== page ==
As Movie Theaters Close Around the Country, It’s Transactional VOD’s Time to Shine

Titles like Onward are migrating to digital platforms sooner than ever, and viewership is spiking

TVOD services like Amazon Video, FandangoNow and Vudu are seeing a surge in rentals and purchases. Getty Images
Headshot of Kelsey Sutton

Key insights:

While many U.S. business are in free fall thanks to COVID-19, the pandemic is providing a unique opportunity for transaction video-on-demand services like Vudu and iTunes, with so many people at home and looking for something to watch.

Amid intensifying measures to stop the spread of the novel coronavirus, most theaters around the country have closed, and movie distributors are instead dropping their current release titles. This morning, Disney said its Pixar title Onward would be available for digital purchase tonight, while NBCUniversal’s Universal Pictures is offering up titles like The Invisible Man, Emma and The Hunt for digital rental beginning today.

It’s a move to help film distributors shore up significant drops in ticket revenues and give them alternative ways to get their films in front of paying, housebound Americans. As movie theaters and other entertainment businesses see their revenue sources dry up, the digital platforms that let customers rent or buy movies or TV shows—known in the industry as a transactional video on demand, or TVOD, services—are getting their time in the spotlight.

“The current situation allows the studios to try new models of distribution to consumers via TVOD premium rentals or purchases, filling an entertainment gap many consumers are currently experiencing,” said Jeremy Verba, vp and gm of Vudu, the Walmart-owned streamer that offers both transactional and free ad-supported streaming options.

Movie theaters traditionally get a 90-day window to distribute films before those titles become available for digital purchase or rental. In the time of the coronavirus, though, that time frame quickly collapsed. While some distributors have delayed upcoming releases, others are following Universal Pictures’ decision to drop films early. Warner Bros.’ Birds of Prey, Sony’s Bloodshot, STX Entertainment’s The Gentlemen, Universal Pictures’ Dolittle and Paramount’s Sonic the Hedgehog are just some of the other titles that will be available to buy or rent in the coming week.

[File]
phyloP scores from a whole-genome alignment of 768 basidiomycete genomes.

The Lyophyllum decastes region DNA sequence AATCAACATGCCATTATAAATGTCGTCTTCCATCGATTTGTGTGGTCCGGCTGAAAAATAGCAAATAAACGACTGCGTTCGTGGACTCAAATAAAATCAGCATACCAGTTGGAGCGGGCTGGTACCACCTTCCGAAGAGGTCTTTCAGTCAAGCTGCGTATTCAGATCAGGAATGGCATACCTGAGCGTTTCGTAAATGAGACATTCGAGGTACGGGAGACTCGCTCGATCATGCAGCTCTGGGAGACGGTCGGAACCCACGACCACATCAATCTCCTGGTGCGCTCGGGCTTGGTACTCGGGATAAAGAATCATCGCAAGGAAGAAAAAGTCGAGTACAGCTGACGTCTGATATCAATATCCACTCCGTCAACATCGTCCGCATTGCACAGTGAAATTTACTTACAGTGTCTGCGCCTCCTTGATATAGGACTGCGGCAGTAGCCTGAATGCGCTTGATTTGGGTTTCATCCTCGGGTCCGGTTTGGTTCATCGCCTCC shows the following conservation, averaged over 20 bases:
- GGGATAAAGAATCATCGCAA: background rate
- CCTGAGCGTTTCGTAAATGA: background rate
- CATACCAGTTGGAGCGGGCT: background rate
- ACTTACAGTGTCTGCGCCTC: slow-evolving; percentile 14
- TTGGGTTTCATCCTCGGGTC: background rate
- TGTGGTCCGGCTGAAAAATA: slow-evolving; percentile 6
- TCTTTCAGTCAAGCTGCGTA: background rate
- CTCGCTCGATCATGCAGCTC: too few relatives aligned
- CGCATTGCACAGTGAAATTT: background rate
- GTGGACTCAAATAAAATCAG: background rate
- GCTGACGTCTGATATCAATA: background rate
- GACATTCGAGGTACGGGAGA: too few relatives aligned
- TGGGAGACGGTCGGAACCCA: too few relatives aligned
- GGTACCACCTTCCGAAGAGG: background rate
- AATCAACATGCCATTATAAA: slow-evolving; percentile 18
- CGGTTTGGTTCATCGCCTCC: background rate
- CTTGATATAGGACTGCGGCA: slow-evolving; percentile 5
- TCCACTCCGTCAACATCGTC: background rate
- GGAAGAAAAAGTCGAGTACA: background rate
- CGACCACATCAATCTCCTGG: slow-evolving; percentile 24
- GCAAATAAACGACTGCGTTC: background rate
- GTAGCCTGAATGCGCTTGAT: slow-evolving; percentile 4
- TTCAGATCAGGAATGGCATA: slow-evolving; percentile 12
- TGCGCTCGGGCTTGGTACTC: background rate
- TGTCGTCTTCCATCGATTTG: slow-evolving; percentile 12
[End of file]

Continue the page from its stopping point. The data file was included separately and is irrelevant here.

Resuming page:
TVOD services including iTunes, Amazon Video, FandangoNow and Vudu are seeing a surge in rentals and purchases as moviegoers turn to their home theaters to watch titles they may have previously seen on the silver screen. Vudu is seeing increases both in streaming rental and purchase transactions, Verba said, as well as the company’s ad-supported free streaming offering. Titles from almost every genre have seen a boost on the platform.

“Over the last few weeks, we have seen a steady increase in viewing behavior, with a significant surge across several of our key metrics in the last week specifically,” Verba said.

On FandangoNow, NBCU’s TVOD streamer, family films, comedies, thrillers and fantasy titles are all performing particularly well, said Fandango president Paul Yanover. While there’s a surge in interest in films arriving straight out of theaters, there’s also “solid demand” for other films like Jumanji: The Next Level, Star Wars: The Rise of Skywalker and Spies in Disguise.

“During this unprecedented time, we’re all looking for entertainment to watch at home, and our FandangoNow on-demand streaming business is strong,” Yanover said.

FandangoNow’s parent company, Fandango, is known primarily for online ticket sales to movie showings, but the company is focusing more heavily on its transactional streaming offering now that theaters are temporarily closed. Yanover said the pivot is a short-term one.

“Many of our cinema partners have needed to close temporarily to keep our communities safe, but when they reopen, we’ll put the full weight of our business behind celebrating the movie-going experience,” Yanover said. “The movie theater business is resilient, and the exceptional experience of discovering a new movie on the big screen with a community of fans cannot be duplicated.”

The swift changes in the film release schedules mean TVOD services have to adjust their own schedules to account for new titles arriving much sooner than previously expected. “With the shift of movies to earlier on the calendar, we will have to be smart about how we program and merchandise our deep library of content to meet consumer’s viewing habits later this year,” Verba said.

Some are looking to take advantage of the newly captive audience. FandangoNow is offering a 30-day 20% discount on all movies and TV rentals and purchases for first-time customers, Yanover said. Vudu is focused on making new premium titles front and center so they’re easy to find and buy.

“It is encouraging to see so many studios giving consumers more options on how, where and when they can view great movies during this time,” Verba said. “We will do our part in making it easy for consumers to find these premium titles and ensuring they understand the great new value proposition these new viewing options provide.”


@kelseymsutton kelsey.sutton@adweek.com Kelsey Sutton is the streaming editor at Adweek, where she covers the business of streaming television.
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